Schizophrenia is a notoriously difficult disease to understand and treat. New research using 3-D chromosome mapping helps scientists gain fresh insight into the genetic mechanisms behind this disruptive disease.
Schizophrenia is a disabling condition characterized by delusions, hallucinations, and other significant cognitive difficulties.
Affecting almost 1 percent of the population, more than 50 million people are estimated to have schizophrenia worldwide.
Studying and understanding the condition has proven troublesome; although some of the symptoms can be managed, there is no cure, and how the disease works on a cellular level is not understood.
Although schizophrenia holds many secrets, one aspect is well-known - there is a strong genetic component.
It often runs in families, and, for individuals with a first-degree relative with schizophrenia, the risk rises from 1 percent to 10 percent.
In 2014, a large-scale genome-wide association study of people with schizophrenia linked the disorder to small DNA changes in more than 100 locations in the genome.
Surprisingly, the majority of the altered portions were found to lay outside of the actual genes. This perplexed researchers; understanding what roles these snippets of code play in schizophrenia has been challenging.
Some of the non-gene locations identified in the studies were found to be in so-called regulatory regions. These sections of code repress or enhance the activity of certain genes that lie close to them within the genome.
However, many of these regulatory regions had no obvious gene targets near their location.
Schizophrenia's secrets lie in the folds
Each cell has approximately 2 meters of DNA condensed into a nucleus just 6 micrometers across. This feat is the equivalent of packing 40 kilometers of thin thread into a tennis ball. When DNA is precisely packaged into a chromosome in this way, it is thoroughly twisted and looped. Researchers wondered whether, during these contortions, the schizophrenia-linked sections might come into close contact with distant genes.
Researchers from David Geffen School of Medicine at University of California-Los Angeles set out to understand if this was the case. Principal investigator Dr. Daniel Geschwind and his team used a state of the art, high-resolution version of a technology known as chromosome conformation capture.
Chromosome conformation capture chemically marks and then maps the points at which DNA comes in contact with itself as it folds. Each cell in the human body has subtly different ways of manipulating and packaging its DNA. So, the team decided to focus their search on immature human brain cells in the cortex.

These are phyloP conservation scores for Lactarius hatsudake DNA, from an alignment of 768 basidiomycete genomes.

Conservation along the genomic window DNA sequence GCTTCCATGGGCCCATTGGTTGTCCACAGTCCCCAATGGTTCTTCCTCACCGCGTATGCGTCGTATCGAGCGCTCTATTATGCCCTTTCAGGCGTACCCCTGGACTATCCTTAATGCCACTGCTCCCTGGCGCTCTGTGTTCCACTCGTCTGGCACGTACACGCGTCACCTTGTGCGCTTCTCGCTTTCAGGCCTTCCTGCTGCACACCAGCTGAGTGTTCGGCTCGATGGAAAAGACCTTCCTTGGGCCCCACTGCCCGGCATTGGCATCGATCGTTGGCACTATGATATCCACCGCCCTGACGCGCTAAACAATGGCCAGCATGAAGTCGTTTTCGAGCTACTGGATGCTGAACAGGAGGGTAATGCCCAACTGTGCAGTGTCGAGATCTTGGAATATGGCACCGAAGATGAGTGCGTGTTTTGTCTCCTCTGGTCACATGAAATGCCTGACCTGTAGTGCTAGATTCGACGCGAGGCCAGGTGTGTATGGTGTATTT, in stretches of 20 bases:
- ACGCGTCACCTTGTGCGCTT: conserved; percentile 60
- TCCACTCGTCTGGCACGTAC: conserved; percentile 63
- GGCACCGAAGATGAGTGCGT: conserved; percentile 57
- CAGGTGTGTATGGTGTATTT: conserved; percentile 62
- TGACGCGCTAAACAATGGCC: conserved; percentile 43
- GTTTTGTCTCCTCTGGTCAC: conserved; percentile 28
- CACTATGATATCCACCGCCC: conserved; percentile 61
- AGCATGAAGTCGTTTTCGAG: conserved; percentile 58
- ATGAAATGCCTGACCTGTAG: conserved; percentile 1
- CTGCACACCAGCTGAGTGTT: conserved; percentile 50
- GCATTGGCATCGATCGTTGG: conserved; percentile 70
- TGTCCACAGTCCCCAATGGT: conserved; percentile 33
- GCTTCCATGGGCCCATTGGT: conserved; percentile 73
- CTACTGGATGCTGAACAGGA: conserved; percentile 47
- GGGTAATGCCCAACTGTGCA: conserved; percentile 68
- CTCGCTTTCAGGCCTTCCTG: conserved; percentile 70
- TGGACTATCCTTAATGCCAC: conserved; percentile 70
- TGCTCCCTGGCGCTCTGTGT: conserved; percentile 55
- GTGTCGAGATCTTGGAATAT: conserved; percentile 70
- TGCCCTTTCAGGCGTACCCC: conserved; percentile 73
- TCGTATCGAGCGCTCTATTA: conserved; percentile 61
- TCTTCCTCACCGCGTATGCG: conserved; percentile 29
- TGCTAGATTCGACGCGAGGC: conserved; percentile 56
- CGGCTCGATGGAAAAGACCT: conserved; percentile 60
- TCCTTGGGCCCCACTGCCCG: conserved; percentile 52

They chose the cortex specifically because its abnormal cortical development is thought to be involved in schizophrenia.
The researchers found that the majority of the 100 disease-linked sites that had been previously found did indeed contact genes involved in brain development. Additionally, many of these new locations were already known to be involved in schizophrenia or had previously been shown to have increased levels of activity in schizophrenic brains.
Some of these newly pinpointed schizophrenia-related genes are activated by acetylcholine, a neurotransmitter thought to be at least partially involved in the development of schizophrenia.
"There's a lot of clinical and pharmacologic data suggesting that changes in acetylcholine signaling in the brain can worsen schizophrenia symptoms, but until now there's been no genetic evidence that it can help cause the disorder."
Dr. Daniel Geschwind
In addition to the acetylcholinergic neurons, other genes that are known to be involved in the early development of the cerebral cortex were also implicated by the new technique.
A new approach for a variety of diseases
Overall, the study, published this week in Nature, identified hundreds of genes that might be abnormally regulated in a schizophrenic brain.
The study signals a new direction for schizophrenia research. Dr. Geschwind says: "This work provides a road map for understanding how common genetic variation associated with a complex disease affects specific genes and pathways."
Before better treatment for schizophrenia can be designed, a stronger understanding of its etiology is needed. Innovative research such as this is an important stepping stone toward improvements in pharmacological interventions.
Because the present study used an original approach, it is also likely to assist in other areas of study. Dr. Geschwind says: "We're also planning to apply this same strategy to identify key genes in the development of autism and other neurodevelopmental disorders."